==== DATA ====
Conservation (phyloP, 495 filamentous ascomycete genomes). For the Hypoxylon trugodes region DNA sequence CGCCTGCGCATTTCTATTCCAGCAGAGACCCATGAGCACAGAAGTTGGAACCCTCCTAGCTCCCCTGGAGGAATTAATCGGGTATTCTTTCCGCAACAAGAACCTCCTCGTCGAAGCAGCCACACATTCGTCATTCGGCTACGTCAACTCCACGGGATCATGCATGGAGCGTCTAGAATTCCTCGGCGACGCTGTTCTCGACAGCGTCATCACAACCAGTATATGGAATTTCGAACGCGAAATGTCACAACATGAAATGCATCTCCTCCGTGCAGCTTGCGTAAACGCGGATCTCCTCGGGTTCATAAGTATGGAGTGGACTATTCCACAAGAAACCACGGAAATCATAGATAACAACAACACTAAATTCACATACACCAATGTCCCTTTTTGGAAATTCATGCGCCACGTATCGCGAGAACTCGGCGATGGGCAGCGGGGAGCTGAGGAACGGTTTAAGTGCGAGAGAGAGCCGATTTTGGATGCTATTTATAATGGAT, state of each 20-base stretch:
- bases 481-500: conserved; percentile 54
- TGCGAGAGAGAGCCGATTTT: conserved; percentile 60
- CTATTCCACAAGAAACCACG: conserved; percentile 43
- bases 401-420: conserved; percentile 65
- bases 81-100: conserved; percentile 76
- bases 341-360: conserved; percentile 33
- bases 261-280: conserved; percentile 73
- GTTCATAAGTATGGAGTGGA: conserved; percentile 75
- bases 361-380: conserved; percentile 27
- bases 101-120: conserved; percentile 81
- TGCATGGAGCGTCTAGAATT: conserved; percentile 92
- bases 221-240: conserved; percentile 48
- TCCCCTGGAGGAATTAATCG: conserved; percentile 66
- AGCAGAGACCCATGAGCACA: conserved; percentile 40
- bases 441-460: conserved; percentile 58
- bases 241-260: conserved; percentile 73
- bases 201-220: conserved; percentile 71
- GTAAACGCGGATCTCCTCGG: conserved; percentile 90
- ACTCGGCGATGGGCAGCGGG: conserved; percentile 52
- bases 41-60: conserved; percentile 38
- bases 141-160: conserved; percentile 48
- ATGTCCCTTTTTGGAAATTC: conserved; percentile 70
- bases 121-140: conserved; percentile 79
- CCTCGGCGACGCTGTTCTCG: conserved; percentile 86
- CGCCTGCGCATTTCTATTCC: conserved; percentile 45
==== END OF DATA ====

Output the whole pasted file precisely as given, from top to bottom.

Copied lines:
Conservation (phyloP, 495 filamentous ascomycete genomes). For the Hypoxylon trugodes region DNA sequence CGCCTGCGCATTTCTATTCCAGCAGAGACCCATGAGCACAGAAGTTGGAACCCTCCTAGCTCCCCTGGAGGAATTAATCGGGTATTCTTTCCGCAACAAGAACCTCCTCGTCGAAGCAGCCACACATTCGTCATTCGGCTACGTCAACTCCACGGGATCATGCATGGAGCGTCTAGAATTCCTCGGCGACGCTGTTCTCGACAGCGTCATCACAACCAGTATATGGAATTTCGAACGCGAAATGTCACAACATGAAATGCATCTCCTCCGTGCAGCTTGCGTAAACGCGGATCTCCTCGGGTTCATAAGTATGGAGTGGACTATTCCACAAGAAACCACGGAAATCATAGATAACAACAACACTAAATTCACATACACCAATGTCCCTTTTTGGAAATTCATGCGCCACGTATCGCGAGAACTCGGCGATGGGCAGCGGGGAGCTGAGGAACGGTTTAAGTGCGAGAGAGAGCCGATTTTGGATGCTATTTATAATGGAT, state of each 20-base stretch:
- bases 481-500: conserved; percentile 54
- TGCGAGAGAGAGCCGATTTT: conserved; percentile 60
- CTATTCCACAAGAAACCACG: conserved; percentile 43
- bases 401-420: conserved; percentile 65
- bases 81-100: conserved; percentile 76
- bases 341-360: conserved; percentile 33
- bases 261-280: conserved; percentile 73
- GTTCATAAGTATGGAGTGGA: conserved; percentile 75
- bases 361-380: conserved; percentile 27
- bases 101-120: conserved; percentile 81
- TGCATGGAGCGTCTAGAATT: conserved; percentile 92
- bases 221-240: conserved; percentile 48
- TCCCCTGGAGGAATTAATCG: conserved; percentile 66
- AGCAGAGACCCATGAGCACA: conserved; percentile 40
- bases 441-460: conserved; percentile 58
- bases 241-260: conserved; percentile 73
- bases 201-220: conserved; percentile 71
- GTAAACGCGGATCTCCTCGG: conserved; percentile 90
- ACTCGGCGATGGGCAGCGGG: conserved; percentile 52
- bases 41-60: conserved; percentile 38
- bases 141-160: conserved; percentile 48
- ATGTCCCTTTTTGGAAATTC: conserved; percentile 70
- bases 121-140: conserved; percentile 79
- CCTCGGCGACGCTGTTCTCG: conserved; percentile 86
- CGCCTGCGCATTTCTATTCC: conserved; percentile 45